Adenomyosis is a condition in which the endometrial tissue – the tissue that lines the uterus – grows into the muscular walls of the uterus. Endometrial tissue, whether it’s lining the uterus or embedding itself into the uterine walls, responds to your body’s hormones by thickening, breaking down, and bleeding with each menstrual cycle. As a result, women with adenomyosis can have heavier and more painful periods.
Symptoms of Adenomyosis
Luckily, adenomyosis is not a life-threatening condition. Some cases of adenomyosis have no symptoms at all, while others can seriously impact your quality of life. Symptoms may include:
- Heavy periods
- Long-lasting periods (longer than 5 days)
- Severe cramping
- Difficulty becoming pregnant
Adenomyosis is most commonly diagnosed in women who have been pregnant and women over the age of 35. It’s often misdiagnosed as uterine fibroids, a condition with similar symptoms but a very different course of treatment. It used to be quite difficult to diagnose adenomyosis, but today we have a few tests that can help detect the disease.
If you are experiencing some unusual menstrual symptoms, make an appointment with us. We can perform a pelvic exam and ultrasound to examine the uterine lining and the muscular walls more closely. In some cases, we will inject saline solution into the uterus and perform an ultrasound – this is called a sonohysterography.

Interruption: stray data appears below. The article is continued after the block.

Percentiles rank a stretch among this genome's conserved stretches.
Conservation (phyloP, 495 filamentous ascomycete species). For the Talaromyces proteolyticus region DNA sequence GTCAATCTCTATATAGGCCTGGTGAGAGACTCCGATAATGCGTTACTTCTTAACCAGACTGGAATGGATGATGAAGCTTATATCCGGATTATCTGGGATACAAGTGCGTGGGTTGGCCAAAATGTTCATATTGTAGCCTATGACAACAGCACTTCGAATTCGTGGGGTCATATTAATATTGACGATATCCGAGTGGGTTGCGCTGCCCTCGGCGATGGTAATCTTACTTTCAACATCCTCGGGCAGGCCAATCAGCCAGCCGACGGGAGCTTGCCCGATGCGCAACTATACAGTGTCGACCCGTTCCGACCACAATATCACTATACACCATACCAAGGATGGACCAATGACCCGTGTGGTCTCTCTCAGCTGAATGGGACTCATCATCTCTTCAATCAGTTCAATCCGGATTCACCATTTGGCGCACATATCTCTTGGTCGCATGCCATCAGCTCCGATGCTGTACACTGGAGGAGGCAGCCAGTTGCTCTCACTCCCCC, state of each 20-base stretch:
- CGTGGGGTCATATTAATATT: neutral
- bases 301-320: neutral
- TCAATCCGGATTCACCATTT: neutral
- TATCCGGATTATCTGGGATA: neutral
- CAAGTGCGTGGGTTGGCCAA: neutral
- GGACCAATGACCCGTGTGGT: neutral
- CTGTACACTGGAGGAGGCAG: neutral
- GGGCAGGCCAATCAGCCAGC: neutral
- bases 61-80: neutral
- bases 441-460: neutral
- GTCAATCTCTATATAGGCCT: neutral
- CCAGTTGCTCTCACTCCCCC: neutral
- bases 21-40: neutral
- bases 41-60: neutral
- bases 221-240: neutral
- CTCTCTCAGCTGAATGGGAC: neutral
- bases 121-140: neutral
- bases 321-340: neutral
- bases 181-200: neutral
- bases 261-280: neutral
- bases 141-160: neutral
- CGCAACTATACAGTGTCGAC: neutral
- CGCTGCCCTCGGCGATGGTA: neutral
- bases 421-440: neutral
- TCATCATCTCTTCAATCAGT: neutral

If the ultrasound reveals conditions consistent with adenomyosis, we can perform an MRI to confirm the diagnosis.
Your OB-GYN can help you decide the best course of treatment for you, based on the severity of your symptoms and whether you’d like to become pregnant in the future.
If your symptoms are mild, over-the-counter pain relief drugs and heating pads can help you manage your discomfort.
Prescription pain relief
Your doctor may prescribe you stronger NSAIDs (nonsteroidal anti-inflammatory drugs). You can usually take these for 3-5 days during the most painful time of your period.
Many women have had success controlling their heavy and painful periods with an IUD, GnRH agonists, or aromatase inhibitors. There are many types of hormone therapies available, and some may act as contraception against pregnancy. Talk with your OB-GYN about your options and your family planning needs.
Uterine artery embolization.
This is a procedure in which tiny particles are inserted into the blood vessels to slow or stop blood flow to the uterus. This can shrink the adenomyosis and reduce your symptoms. It’s a minimally-invasive procedure that can be performed on an outpatient basis. It’s not yet well-known how having a UAE will affect a woman’s chances of becoming pregnant or carrying a pregnancy to term.
An endometrial ablation will destroy the uterine lining. It can treat adenomyosis if the endometrial tissue hasn’t grown too deeply into the muscular uterine wall. Ablation can significantly impact your future fertility, and is only recommended if you no longer wish to become pregnant.
This is the complete surgical removal of the uterus. Sometimes the ovaries are removed as well. Usually, a hysterectomy is only performed if your symptoms are very severe and they aren’t responding to other treatments. After a hysterectomy, you will no longer be able to become pregnant.